20 Herraduras de Oro

Ezequiel Peña

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20 Herraduras de Oro Review

by Alex Henderson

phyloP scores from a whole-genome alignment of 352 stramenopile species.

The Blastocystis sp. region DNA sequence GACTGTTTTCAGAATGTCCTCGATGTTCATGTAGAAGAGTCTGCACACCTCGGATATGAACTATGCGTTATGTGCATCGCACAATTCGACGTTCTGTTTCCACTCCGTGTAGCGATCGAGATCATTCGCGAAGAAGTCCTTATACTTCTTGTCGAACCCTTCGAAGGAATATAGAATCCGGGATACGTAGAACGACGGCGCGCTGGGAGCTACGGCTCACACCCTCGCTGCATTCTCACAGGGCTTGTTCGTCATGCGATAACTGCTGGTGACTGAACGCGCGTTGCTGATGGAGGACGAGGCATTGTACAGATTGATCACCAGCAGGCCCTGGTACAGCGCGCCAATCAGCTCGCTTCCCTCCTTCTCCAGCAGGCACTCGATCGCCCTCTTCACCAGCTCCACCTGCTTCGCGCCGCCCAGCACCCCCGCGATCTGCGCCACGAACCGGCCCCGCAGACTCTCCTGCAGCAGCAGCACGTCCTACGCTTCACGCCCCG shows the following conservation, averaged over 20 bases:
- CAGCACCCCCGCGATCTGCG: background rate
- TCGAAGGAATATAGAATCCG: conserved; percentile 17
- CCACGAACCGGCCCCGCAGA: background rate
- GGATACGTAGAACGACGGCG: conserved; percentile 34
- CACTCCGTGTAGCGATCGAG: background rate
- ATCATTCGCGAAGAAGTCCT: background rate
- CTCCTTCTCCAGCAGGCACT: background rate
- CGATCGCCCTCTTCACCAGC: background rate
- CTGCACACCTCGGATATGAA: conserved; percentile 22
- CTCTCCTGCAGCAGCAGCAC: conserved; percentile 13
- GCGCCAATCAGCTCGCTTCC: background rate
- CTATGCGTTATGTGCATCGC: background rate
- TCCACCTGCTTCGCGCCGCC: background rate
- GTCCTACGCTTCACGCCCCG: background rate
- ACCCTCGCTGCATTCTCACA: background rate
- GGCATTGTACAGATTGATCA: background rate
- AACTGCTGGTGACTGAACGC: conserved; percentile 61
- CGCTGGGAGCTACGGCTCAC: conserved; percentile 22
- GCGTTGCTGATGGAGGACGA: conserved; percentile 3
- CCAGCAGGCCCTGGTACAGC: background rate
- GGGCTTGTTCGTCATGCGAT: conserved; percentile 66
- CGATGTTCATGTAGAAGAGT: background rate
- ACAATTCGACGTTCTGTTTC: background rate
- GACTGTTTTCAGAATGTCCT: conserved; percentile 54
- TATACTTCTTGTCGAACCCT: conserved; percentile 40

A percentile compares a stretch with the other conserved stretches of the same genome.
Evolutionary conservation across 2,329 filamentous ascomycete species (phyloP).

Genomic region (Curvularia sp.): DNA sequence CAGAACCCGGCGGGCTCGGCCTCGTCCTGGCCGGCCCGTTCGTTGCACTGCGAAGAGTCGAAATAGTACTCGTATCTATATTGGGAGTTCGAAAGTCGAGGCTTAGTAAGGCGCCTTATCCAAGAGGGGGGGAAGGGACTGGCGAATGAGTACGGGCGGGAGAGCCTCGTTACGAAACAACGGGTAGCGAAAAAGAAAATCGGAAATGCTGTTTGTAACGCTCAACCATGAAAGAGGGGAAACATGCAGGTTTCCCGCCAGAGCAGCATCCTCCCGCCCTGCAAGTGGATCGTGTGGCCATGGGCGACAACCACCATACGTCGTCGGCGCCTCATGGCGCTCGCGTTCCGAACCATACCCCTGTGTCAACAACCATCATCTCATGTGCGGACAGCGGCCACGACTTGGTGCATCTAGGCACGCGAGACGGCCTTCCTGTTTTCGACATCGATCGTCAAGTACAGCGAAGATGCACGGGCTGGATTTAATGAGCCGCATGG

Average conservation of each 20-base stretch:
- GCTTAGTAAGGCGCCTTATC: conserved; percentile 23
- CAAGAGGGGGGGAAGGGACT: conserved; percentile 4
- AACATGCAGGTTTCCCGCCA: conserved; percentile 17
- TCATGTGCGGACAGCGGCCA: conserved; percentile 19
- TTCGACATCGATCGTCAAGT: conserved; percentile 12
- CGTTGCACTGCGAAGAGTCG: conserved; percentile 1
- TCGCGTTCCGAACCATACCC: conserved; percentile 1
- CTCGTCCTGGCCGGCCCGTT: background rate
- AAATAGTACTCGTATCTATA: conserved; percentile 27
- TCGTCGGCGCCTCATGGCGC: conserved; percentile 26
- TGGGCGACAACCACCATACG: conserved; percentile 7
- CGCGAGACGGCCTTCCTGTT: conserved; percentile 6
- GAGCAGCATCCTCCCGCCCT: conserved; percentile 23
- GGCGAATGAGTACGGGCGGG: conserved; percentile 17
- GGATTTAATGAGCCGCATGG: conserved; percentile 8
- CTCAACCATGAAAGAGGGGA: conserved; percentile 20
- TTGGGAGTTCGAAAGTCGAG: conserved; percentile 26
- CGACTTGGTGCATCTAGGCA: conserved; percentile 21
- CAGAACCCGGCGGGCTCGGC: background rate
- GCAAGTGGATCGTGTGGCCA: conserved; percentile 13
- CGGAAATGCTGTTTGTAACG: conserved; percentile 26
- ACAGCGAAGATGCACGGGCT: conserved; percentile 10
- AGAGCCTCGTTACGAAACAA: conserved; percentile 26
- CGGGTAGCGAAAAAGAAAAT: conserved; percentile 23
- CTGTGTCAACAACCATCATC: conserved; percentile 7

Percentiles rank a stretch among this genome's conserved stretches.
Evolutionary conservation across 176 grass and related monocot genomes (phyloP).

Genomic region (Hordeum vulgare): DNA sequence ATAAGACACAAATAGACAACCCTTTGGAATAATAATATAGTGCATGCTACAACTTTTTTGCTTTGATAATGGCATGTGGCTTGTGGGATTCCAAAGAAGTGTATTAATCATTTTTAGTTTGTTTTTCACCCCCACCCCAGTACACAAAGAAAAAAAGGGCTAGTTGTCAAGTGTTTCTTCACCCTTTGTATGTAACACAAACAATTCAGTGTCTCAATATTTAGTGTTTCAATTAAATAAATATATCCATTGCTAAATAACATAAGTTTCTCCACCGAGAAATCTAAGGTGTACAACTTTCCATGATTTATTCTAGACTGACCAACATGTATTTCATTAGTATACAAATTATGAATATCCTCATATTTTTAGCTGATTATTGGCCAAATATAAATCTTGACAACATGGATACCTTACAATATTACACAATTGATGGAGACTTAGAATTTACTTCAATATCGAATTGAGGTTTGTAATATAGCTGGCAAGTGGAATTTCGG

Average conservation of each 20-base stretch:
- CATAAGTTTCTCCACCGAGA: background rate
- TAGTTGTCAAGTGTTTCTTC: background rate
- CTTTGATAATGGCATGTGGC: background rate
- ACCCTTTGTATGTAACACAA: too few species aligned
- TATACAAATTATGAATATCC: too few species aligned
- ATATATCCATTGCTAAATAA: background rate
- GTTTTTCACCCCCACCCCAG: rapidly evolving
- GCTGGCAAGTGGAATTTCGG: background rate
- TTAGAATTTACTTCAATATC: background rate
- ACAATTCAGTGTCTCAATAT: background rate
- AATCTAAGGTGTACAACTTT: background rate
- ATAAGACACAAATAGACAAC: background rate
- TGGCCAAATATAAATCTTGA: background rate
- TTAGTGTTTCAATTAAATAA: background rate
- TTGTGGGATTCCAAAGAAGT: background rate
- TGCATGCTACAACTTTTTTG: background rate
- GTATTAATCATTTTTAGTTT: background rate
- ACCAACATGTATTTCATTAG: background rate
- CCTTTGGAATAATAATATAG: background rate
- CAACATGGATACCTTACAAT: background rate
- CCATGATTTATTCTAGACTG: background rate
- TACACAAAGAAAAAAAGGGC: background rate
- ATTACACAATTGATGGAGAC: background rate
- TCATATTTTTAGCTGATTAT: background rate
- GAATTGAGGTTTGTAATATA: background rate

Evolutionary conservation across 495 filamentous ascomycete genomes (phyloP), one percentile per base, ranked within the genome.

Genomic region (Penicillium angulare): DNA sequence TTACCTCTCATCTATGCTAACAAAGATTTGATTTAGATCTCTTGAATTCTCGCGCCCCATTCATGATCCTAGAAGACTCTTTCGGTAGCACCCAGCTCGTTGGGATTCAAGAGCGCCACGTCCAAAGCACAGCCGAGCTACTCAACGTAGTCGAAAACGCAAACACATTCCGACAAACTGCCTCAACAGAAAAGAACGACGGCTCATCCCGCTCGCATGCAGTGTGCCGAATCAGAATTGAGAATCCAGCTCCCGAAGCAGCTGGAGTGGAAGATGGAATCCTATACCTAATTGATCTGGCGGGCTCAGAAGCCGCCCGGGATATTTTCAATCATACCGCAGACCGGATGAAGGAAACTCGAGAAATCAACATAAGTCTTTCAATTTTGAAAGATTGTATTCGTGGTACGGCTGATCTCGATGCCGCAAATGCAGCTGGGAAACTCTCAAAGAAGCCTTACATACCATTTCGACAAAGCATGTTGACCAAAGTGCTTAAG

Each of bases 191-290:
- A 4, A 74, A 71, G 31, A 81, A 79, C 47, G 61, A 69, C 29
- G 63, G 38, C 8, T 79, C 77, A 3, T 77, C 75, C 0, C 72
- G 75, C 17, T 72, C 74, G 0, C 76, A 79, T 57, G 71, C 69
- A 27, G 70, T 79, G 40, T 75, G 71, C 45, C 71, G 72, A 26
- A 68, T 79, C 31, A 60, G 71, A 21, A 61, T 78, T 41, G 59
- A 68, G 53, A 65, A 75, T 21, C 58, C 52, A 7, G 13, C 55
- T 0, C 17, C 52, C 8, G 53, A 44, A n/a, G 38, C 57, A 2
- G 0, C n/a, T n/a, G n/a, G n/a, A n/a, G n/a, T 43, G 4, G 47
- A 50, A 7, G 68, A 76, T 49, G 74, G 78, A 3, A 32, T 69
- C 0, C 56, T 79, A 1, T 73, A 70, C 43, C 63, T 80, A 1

The fact that Ezequiel Peña has, on more than one occasion, posed in sombreros on his album covers (sometimes on horseback!) tells you a lot about his musical outlook. For a Mexican vocalist like Peña, wearing a sombrero is sort of like a power metal revivalist having extremely long hair, or a retro-swing musician sporting a '40s-style hard-boiled detective look -- it might seem stereotypical, dated, and anachronistic to some (how many Mexican artists even own sombreros these days?), but it lets you know that Peña is very committed to his style of music. And that commitment comes through quite clearly on 20 Herraduras de Oro, a best-of collection focusing on the singer's Fonovisa output of the '90s and 2000s. For the most part, Peña's work isn't simply Latin pop with Mexican overtones -- there's nothing wrong with that approach, but Peña is usually a lot more traditional in his outlook. That isn't to say that he is a total purist; some of the gems on this 2004 release (which offers a 20-song, 63-minute audio CD and a bonus DVD containing seven of Peña's videos) were written by Mexican superstar Marco Antonio Solis, who is hardly a stranger to Latin pop. But if Peña makes some pop moves on occasion, 20 Herraduras de Oro is tradition-minded more often than not. Peña's cultural heritage contains people like José Alfredo Jiménez, Alberto Vazquez, and Lola Beltrán, and he wears that heritage like a badge of honor on these inspired, emotional performances (many of which fall into the banda category, although Peña gets into some mariachi and ranchera, as well). Peña's Fonovisa output has been impressively consistent -- most of his Fonovisa releases are well worth owning -- but for novices who are seeking an introductory overview of his work, 20 Herraduras de Oro would be an enriching and logical starting point.

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